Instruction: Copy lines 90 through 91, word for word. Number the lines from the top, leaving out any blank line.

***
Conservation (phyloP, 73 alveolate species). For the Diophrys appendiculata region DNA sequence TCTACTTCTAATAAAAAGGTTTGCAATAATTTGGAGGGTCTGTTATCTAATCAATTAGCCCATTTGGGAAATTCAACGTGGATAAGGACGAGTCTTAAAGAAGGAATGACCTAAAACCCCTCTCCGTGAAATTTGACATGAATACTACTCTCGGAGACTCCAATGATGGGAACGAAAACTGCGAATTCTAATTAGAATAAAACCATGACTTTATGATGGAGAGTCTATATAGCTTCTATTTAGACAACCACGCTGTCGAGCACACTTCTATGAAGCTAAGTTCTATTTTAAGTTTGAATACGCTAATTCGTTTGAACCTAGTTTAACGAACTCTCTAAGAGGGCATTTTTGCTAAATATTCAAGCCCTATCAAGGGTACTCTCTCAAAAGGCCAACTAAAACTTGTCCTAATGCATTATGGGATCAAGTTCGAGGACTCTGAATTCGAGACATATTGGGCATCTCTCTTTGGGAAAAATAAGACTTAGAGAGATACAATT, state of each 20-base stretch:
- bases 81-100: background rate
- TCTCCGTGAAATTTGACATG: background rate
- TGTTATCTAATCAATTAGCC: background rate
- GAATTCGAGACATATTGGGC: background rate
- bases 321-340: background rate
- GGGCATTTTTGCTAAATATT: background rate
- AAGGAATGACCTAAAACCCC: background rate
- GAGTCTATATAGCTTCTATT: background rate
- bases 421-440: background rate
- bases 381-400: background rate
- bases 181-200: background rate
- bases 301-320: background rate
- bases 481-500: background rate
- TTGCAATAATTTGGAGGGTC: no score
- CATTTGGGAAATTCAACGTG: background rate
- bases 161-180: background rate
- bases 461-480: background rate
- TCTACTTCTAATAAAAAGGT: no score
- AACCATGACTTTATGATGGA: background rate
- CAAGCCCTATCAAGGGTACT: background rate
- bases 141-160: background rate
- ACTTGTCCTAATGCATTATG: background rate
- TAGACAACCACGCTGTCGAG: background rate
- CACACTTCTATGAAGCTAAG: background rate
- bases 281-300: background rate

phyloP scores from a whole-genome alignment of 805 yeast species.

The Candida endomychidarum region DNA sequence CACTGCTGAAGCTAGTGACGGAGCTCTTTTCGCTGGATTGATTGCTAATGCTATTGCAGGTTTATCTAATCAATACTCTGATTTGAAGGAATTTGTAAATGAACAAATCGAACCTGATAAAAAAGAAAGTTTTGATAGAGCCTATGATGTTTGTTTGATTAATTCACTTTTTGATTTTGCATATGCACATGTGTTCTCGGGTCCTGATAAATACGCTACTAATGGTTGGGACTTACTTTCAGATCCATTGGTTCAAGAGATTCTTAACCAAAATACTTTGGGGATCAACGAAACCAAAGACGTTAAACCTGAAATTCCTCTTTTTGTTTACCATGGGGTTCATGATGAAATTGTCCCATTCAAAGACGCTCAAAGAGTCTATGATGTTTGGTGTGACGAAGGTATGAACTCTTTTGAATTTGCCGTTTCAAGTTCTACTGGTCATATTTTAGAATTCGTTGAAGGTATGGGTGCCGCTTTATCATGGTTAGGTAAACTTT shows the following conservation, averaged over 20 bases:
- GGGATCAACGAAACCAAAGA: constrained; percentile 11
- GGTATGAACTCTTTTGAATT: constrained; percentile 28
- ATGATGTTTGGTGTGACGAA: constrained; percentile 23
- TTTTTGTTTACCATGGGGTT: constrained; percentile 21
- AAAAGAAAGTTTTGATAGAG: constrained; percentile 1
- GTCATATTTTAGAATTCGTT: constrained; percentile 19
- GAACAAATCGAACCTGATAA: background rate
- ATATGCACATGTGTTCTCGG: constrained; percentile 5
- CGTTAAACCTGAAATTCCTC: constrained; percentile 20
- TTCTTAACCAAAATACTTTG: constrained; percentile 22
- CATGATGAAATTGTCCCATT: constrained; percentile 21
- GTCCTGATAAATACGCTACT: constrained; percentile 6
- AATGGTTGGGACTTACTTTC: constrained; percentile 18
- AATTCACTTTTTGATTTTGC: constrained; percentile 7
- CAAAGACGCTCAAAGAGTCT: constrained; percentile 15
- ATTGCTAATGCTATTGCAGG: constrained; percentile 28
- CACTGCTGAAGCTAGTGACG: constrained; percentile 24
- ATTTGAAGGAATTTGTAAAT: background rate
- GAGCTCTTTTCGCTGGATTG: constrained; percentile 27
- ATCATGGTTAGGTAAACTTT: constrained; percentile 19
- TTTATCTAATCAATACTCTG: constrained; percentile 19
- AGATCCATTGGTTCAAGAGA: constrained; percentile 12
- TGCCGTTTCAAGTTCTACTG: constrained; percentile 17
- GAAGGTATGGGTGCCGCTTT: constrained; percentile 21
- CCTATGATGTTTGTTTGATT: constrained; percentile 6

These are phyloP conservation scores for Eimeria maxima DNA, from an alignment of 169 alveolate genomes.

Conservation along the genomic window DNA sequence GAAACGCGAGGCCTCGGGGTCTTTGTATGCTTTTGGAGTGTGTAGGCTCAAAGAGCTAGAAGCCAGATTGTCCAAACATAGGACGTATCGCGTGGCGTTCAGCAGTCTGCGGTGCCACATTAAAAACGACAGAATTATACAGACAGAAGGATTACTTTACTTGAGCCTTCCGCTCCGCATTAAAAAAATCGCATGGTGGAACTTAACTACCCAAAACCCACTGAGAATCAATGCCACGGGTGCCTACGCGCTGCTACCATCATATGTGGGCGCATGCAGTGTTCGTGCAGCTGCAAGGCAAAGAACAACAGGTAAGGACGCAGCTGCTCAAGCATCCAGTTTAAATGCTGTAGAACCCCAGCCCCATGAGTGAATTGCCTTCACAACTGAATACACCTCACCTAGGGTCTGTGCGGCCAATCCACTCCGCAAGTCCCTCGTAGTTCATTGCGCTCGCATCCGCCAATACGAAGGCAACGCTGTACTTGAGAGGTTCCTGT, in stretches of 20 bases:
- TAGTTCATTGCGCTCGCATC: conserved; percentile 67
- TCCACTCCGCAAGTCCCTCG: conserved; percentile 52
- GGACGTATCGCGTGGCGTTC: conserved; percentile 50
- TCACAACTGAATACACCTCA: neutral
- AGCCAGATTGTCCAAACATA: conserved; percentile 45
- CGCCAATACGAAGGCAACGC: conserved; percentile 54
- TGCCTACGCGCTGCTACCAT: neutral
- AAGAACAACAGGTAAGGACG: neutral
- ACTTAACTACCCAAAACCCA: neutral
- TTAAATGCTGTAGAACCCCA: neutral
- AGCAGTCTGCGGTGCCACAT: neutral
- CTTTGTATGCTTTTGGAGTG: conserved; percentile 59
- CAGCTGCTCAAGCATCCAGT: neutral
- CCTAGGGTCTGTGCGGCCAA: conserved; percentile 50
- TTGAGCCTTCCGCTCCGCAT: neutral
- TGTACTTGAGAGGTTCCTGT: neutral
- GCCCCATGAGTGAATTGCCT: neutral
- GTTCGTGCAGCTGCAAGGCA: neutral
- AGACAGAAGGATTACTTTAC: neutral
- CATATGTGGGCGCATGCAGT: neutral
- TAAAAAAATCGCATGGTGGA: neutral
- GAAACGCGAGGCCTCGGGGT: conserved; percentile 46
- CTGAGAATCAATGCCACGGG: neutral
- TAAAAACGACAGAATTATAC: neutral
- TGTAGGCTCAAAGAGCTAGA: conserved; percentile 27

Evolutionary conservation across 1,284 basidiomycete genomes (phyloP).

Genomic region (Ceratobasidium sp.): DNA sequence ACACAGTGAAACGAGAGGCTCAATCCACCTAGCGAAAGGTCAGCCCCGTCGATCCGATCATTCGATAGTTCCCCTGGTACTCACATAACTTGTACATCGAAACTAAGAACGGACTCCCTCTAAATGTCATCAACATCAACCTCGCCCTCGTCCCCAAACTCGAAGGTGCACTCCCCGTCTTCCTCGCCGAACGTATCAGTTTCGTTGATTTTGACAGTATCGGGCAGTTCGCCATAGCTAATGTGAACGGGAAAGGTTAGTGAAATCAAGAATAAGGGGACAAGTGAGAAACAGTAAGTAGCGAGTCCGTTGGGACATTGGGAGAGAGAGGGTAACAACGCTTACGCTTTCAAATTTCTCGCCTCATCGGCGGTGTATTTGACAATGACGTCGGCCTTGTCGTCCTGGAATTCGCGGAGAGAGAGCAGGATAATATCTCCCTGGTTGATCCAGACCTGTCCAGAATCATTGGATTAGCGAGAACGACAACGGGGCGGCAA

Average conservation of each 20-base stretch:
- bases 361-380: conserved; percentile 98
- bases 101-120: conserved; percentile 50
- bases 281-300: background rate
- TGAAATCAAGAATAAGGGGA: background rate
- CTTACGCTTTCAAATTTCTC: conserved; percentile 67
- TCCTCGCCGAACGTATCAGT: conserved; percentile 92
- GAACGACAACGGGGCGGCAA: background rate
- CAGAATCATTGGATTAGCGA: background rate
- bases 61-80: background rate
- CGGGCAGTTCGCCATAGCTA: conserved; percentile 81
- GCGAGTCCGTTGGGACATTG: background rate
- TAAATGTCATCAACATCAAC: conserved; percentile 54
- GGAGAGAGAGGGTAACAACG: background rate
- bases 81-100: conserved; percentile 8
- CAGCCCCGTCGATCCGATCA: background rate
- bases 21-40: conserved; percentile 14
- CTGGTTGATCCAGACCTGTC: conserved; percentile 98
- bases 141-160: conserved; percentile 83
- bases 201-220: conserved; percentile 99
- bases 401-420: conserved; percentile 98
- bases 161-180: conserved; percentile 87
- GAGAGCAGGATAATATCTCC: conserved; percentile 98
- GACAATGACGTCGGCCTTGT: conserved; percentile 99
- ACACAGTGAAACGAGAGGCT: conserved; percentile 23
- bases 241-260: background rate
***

- GAACGACAACGGGGCGGCAA: background rate
- CAGAATCATTGGATTAGCGA: background rate